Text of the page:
The Lee Heritage Interpretive Plan is intended to maximize Stratford’s potential for telling the story of the Lee family and its importance to our Nation’s history over multiple generations in a new, visually compelling and chronological way. In addition, the Plan will chronicle the story of the Robert E. Lee Memorial Association and the Fiske Kimball 1930-40’s Restoration of Stratford’s historic buildings. The guiding philosophy adopted by the Board of Directors of the Robert E. Lee Memorial Association is to “depict the various periods of Lee family occupancy and the history of the Robert E. Lee Memorial Association at Stratford as accurately as current scholarship, research, technology, and preservation will allow.”

The new Interpretive Plan will allow different sections of the house to emphasize distinct phases of both the Lee family history as well as the history of the Robert E. Lee Memorial Association. The Plan builds on Stratford’s powerful documentation by allowing Thomas Lee’s and Philip Ludwell Lee’s probate inventories to accurately guide furnishing important sections of the house. The Plan focuses on four distinct periods of ownership.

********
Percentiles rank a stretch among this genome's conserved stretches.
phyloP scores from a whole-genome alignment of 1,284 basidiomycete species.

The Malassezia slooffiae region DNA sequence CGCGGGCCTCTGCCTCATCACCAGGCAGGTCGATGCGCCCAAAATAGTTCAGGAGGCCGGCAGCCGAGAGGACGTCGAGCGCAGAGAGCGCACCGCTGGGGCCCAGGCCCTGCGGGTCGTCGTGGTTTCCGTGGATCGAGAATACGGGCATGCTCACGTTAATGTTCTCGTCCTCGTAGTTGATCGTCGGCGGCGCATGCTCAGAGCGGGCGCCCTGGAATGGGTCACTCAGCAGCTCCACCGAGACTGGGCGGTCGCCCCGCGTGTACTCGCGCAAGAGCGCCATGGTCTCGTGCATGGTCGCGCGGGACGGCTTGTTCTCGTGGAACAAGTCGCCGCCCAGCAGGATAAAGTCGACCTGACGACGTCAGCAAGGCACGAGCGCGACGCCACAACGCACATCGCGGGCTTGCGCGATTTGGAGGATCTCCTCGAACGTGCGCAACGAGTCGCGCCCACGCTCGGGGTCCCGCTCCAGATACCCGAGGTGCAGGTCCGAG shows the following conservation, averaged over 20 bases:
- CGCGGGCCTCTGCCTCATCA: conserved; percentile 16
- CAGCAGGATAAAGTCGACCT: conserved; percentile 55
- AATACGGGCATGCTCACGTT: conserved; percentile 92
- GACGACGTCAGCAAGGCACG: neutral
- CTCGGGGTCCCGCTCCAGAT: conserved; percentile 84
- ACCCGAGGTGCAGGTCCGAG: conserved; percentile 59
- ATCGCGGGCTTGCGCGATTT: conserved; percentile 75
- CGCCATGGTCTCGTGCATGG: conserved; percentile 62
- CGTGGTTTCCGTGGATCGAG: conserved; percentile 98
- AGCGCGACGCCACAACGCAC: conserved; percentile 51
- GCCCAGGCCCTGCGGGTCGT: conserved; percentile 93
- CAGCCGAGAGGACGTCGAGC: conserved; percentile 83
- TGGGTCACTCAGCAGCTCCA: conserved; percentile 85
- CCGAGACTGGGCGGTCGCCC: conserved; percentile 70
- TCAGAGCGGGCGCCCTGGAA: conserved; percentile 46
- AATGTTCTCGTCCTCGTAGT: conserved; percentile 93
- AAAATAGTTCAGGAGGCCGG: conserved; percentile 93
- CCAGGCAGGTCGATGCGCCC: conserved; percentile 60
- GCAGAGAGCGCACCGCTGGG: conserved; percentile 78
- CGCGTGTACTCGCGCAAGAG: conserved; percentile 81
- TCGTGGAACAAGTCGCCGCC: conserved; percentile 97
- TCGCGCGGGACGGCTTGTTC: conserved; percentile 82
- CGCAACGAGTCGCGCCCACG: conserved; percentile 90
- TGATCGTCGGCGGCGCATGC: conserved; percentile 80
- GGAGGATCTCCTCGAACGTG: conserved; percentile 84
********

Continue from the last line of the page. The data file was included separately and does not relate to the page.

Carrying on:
Period 1 – Thomas Lee
The story begins in the Great Hall with the early history of the Lee family and Thomas Lee’s construction of his great country house, furnished to his 1758 inventory.

Period 2 – Philip Ludwell Lee
The Blue Room and the White Room will be furnished according to Philip Ludwell Lee’s inventory of 1776.

Period 3 – General Henry “Light Horse Harry” Lee & Robert E. Lee
The Drawing Room and Upper Stairhall will reflect “Light Horse Harry” Lee’s neoclassical changes to the house in the 1780s and 1790s. In the absence of a specific inventory, they will be furnished based on period documents and inventories of comparable estates. The Chamber and Nursery will tell the story of the birth of Robert E. Lee on January 19, 1807.

Period 4 – Robert E. Lee Memorial Association
The Dining Room and Dining Room Closet will depict Fiske Kimball’s restoration of the rooms and their subsequent furnishing in the “Colonial Revival Style” and will tell the story of the establishment of the Robert E. Lee Memorial Association.